With 13 ports, there are features for pretty much everyone, unless you require HDMI ports. Through the Thunderbolt-powered USB-C ports, it is possible to transfer data at 40Gbps. That's a lot of bandwidth. The two USB-A ports on the front are capable of 10Gbps GB, while the two rear ones are capable of 5Gbps. In short, there are plenty of options for USB-C and USB-A connectivity.
One of the main benefits of these docks is their ability to extend displays. The Revodok Max gives 8K capability, but only for a single monitor up to 30 Hz. If you want a dual screen, then that's limited to 4K at 60 Hz. All of this is pretty standard, although the TS4 does support 6K resolution for a dual monitor setup.
Charging laptops is made possible up to 90W through a USB-C cable. At the same time, it's possible to charge phones or other USB-C devices, but this is only up to 20W. The GaN charger (included) must be plugged in to make any of these charging capabilities possible.
The Revodok Max provides a wide range of compatibility with support for Thunderbolt 4, Thunderbolt 3, USB4, and USB-C devices.
|Display Handling / Resolution
|Single 8K 30Hz Dual 4K 60Hz
|Number of ports
|1 x SD 4.0 (UHS-II), 1 x microSD 4.0 (UHS-II),
|2 × 10Gbps
|1 × 10Gbps (PD20W), 2 × 10Gbps, 1 × 5Gbps
|3 x Thunderbolt 4 (40Gb/s)
|1 x DisplayPort 1.4
|1 x 2.5 Gigabit Ethernet
The Revodok Max has 13 ports, including Thunderbolt 4 connectivity. A mix of USB-C and USB-A ports enables a range of charging and data connections. 8K is supported through the DisplayPort, but only for a single monitor at 30 Hz. Two monitors can be connected at 4K at 60 Hz. All of this is possible on both Windows and MacOS platforms, with the exception of MacBooks, which only support up to 4K.
The Revodok Max costs the best part of $399 / £399, and for that, you get one of the toughest and best-designed docking stations out there. The 100% aluminum metal case ensures a premium feel while at the same time being sufficiently sturdy to withstand all knocks or even a small drop.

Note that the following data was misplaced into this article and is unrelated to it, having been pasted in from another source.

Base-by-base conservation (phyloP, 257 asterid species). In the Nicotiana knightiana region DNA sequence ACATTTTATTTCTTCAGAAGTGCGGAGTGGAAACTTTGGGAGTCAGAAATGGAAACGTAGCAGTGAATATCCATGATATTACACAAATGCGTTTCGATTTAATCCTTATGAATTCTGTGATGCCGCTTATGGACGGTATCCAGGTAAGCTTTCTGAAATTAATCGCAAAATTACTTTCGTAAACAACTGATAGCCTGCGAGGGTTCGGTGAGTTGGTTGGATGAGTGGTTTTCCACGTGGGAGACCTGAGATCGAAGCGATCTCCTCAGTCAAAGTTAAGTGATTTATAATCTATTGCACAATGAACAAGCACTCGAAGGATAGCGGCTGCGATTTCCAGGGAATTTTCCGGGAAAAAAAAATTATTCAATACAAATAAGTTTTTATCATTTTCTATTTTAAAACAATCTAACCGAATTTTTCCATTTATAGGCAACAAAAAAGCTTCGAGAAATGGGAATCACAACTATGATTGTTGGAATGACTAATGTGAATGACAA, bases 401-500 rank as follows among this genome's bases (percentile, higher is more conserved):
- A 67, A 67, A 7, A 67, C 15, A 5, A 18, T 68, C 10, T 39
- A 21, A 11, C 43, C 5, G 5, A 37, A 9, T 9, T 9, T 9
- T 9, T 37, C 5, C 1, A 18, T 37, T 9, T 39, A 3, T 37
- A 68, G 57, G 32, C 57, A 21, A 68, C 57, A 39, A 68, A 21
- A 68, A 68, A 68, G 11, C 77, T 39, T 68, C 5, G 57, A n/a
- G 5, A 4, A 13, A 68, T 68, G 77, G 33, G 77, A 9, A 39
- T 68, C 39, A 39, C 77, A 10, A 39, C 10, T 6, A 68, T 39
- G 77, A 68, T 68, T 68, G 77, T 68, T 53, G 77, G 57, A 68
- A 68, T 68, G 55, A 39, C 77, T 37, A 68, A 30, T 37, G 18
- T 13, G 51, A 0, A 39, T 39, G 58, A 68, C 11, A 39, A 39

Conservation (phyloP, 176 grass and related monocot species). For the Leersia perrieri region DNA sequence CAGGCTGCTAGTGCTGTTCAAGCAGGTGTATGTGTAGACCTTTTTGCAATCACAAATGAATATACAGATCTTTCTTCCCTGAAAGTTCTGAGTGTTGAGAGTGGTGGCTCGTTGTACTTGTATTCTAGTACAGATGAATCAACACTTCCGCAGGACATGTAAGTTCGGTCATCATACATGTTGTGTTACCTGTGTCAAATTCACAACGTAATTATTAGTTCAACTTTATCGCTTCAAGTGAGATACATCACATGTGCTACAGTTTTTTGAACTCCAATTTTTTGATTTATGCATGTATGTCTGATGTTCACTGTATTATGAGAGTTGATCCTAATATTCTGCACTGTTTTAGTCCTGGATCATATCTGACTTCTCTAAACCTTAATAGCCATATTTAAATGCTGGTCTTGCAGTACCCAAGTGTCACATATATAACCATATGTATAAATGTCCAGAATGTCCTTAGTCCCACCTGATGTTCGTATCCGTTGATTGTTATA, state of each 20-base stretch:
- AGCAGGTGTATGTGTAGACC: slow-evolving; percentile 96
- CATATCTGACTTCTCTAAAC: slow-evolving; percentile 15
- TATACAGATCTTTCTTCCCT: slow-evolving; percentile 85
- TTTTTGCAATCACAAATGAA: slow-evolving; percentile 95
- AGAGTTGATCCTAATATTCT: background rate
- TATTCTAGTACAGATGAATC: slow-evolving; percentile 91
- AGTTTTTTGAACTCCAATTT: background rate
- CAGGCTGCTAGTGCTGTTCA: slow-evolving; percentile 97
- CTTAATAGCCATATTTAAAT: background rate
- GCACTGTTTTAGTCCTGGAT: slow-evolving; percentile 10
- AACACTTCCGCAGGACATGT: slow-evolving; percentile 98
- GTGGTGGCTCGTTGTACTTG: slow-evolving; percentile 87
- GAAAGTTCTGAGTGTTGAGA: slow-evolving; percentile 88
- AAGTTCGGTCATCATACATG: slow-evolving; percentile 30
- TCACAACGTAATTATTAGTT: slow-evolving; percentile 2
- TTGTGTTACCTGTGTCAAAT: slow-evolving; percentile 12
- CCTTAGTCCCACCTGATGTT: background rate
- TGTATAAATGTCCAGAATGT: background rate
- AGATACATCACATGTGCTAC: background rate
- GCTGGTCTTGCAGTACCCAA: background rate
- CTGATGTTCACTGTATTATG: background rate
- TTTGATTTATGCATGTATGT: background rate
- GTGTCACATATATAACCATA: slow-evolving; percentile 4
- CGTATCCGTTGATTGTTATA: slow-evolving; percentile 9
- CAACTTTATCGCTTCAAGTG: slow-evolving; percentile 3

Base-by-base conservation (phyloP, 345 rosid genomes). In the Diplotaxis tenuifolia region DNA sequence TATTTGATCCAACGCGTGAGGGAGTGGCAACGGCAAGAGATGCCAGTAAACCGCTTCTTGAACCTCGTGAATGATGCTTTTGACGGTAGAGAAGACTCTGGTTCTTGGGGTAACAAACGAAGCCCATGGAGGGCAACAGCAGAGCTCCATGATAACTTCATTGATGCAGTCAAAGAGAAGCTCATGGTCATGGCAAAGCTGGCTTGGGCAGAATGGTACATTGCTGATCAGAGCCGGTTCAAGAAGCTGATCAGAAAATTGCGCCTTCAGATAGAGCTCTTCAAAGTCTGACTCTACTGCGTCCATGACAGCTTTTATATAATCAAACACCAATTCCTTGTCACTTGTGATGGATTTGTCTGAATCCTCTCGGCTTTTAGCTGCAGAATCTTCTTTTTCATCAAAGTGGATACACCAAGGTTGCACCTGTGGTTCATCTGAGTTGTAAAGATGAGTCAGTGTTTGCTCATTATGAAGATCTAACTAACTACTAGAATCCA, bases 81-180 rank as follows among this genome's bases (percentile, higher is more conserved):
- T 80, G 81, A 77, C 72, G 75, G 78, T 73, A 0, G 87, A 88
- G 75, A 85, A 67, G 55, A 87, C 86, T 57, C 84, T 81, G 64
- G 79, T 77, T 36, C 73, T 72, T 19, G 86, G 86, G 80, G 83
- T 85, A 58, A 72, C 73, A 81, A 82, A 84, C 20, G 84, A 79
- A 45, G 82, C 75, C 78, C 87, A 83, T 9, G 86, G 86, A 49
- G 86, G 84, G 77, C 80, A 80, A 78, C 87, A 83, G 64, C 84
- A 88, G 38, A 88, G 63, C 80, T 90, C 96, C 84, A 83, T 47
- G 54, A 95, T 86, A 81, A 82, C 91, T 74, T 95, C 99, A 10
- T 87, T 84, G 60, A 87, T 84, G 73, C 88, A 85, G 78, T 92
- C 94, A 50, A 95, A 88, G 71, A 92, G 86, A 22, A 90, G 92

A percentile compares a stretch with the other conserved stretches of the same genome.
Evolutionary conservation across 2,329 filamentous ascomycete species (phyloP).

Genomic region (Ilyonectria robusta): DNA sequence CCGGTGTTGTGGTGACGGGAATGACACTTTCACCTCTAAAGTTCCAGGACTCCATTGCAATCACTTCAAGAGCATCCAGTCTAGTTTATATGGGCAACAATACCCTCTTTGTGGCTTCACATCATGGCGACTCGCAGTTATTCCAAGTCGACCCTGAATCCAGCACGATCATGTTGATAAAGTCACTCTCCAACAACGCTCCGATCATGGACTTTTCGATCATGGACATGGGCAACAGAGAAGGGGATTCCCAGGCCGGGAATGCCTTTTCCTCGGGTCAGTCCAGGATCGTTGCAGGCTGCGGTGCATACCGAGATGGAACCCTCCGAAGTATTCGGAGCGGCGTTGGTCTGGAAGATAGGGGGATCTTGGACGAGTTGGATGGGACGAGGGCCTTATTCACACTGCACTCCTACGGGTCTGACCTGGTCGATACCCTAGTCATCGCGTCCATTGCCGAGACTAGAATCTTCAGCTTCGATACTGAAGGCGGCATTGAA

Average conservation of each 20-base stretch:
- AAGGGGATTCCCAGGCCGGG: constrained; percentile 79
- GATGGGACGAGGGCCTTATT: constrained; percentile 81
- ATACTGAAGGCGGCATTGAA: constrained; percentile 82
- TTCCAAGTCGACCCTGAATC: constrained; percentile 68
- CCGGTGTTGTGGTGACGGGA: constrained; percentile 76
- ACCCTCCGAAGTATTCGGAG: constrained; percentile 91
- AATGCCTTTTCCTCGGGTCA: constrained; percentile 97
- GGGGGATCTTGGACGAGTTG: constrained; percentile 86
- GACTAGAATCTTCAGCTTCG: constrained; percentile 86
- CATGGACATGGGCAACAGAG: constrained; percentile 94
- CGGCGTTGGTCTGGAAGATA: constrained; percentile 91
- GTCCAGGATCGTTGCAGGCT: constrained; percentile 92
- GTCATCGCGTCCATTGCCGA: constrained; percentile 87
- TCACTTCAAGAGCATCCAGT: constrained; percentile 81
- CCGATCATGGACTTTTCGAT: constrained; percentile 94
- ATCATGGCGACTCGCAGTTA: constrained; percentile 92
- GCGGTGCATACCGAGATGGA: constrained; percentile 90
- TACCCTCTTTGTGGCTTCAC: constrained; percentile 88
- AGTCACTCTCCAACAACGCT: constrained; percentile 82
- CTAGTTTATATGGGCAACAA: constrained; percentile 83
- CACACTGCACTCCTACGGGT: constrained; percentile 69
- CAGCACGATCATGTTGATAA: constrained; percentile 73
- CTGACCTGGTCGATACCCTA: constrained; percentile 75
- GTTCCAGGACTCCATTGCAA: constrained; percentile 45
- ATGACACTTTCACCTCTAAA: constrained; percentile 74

The design of the unit is equally nice. Beveled edges and a curved front face show Ugreen's devotion to beautiful design. Towards the rear of the dock, there are two strips of pleated metal that not only look great but also serve the purpose of increasing the overall area for cooling. This is very similar to CalDigit's TS4, although that has a much larger surface area for this type of pleated design. The power button is nicely inset into the case, with a power indicator just below it.
There are rubber pads on the bottom face and one of the sides, which means it can be placed either in a vertical or horizontal orientation.
There are no performance issues with this dock. Data transfer is handled like a boss through two Thunderbolt 4 ports supporting a bandwidth of 40Gbps and a collection of USB-A and USB-C ports supporting data transfer up to 10Gbps. For most users, this will be plenty. Charging a laptop at the same time as other devices, including phones, is possible without losing any overall performance. I would have liked to have seen a little more oomph with pass-through power for laptops, but at 90 watts, most laptop users will be fine.
The Ugreen Revodok Max is a fantastic dock for both Windows and MacOS users. Support for Thunderbolt 4 and an abundance of USB-C and USB-A ports means data can be transferred between devices at the quickest of speeds. Through 13 ports, it is possible to connect a laptop, phone, hard drives, SD cards, and a range of other devices. With the capability of charging multiple devices at once, you can ensure all your tech will stay online.
The quality of the build is second to none, but this does come at a cost. At nearly $400, the Revodok Max is $80 more expensive than one of its closest competitors, the CalDigit TS4. But at such a high spec, it's hard to find many that are capable of competing.